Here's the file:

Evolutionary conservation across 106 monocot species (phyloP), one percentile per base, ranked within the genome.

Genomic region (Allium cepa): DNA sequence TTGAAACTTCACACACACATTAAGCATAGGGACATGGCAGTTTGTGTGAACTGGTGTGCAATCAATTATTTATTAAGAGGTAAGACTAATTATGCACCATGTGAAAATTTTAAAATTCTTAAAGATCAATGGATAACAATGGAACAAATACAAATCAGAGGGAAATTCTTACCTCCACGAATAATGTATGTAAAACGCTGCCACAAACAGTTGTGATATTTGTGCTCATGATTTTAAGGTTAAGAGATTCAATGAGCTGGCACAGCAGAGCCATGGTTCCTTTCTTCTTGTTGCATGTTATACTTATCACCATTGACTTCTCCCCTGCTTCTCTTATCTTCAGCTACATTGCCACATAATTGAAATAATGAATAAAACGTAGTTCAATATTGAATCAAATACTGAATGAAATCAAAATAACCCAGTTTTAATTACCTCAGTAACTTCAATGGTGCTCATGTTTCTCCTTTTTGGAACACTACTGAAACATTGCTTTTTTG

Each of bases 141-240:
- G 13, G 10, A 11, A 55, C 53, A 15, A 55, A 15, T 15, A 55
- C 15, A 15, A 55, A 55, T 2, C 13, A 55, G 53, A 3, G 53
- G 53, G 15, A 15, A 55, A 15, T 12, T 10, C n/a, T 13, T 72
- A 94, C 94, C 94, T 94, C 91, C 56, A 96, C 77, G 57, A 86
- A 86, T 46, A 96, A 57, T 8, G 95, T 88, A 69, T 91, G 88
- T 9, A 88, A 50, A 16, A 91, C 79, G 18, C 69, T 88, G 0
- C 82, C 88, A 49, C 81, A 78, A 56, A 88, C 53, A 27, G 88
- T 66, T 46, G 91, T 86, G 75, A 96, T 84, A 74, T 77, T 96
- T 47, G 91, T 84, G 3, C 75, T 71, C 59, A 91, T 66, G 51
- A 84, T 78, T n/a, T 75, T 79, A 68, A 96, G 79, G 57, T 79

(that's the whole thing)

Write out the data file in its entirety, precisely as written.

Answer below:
Evolutionary conservation across 106 monocot species (phyloP), one percentile per base, ranked within the genome.

Genomic region (Allium cepa): DNA sequence TTGAAACTTCACACACACATTAAGCATAGGGACATGGCAGTTTGTGTGAACTGGTGTGCAATCAATTATTTATTAAGAGGTAAGACTAATTATGCACCATGTGAAAATTTTAAAATTCTTAAAGATCAATGGATAACAATGGAACAAATACAAATCAGAGGGAAATTCTTACCTCCACGAATAATGTATGTAAAACGCTGCCACAAACAGTTGTGATATTTGTGCTCATGATTTTAAGGTTAAGAGATTCAATGAGCTGGCACAGCAGAGCCATGGTTCCTTTCTTCTTGTTGCATGTTATACTTATCACCATTGACTTCTCCCCTGCTTCTCTTATCTTCAGCTACATTGCCACATAATTGAAATAATGAATAAAACGTAGTTCAATATTGAATCAAATACTGAATGAAATCAAAATAACCCAGTTTTAATTACCTCAGTAACTTCAATGGTGCTCATGTTTCTCCTTTTTGGAACACTACTGAAACATTGCTTTTTTG

Each of bases 141-240:
- G 13, G 10, A 11, A 55, C 53, A 15, A 55, A 15, T 15, A 55
- C 15, A 15, A 55, A 55, T 2, C 13, A 55, G 53, A 3, G 53
- G 53, G 15, A 15, A 55, A 15, T 12, T 10, C n/a, T 13, T 72
- A 94, C 94, C 94, T 94, C 91, C 56, A 96, C 77, G 57, A 86
- A 86, T 46, A 96, A 57, T 8, G 95, T 88, A 69, T 91, G 88
- T 9, A 88, A 50, A 16, A 91, C 79, G 18, C 69, T 88, G 0
- C 82, C 88, A 49, C 81, A 78, A 56, A 88, C 53, A 27, G 88
- T 66, T 46, G 91, T 86, G 75, A 96, T 84, A 74, T 77, T 96
- T 47, G 91, T 84, G 3, C 75, T 71, C 59, A 91, T 66, G 51
- A 84, T 78, T n/a, T 75, T 79, A 68, A 96, G 79, G 57, T 79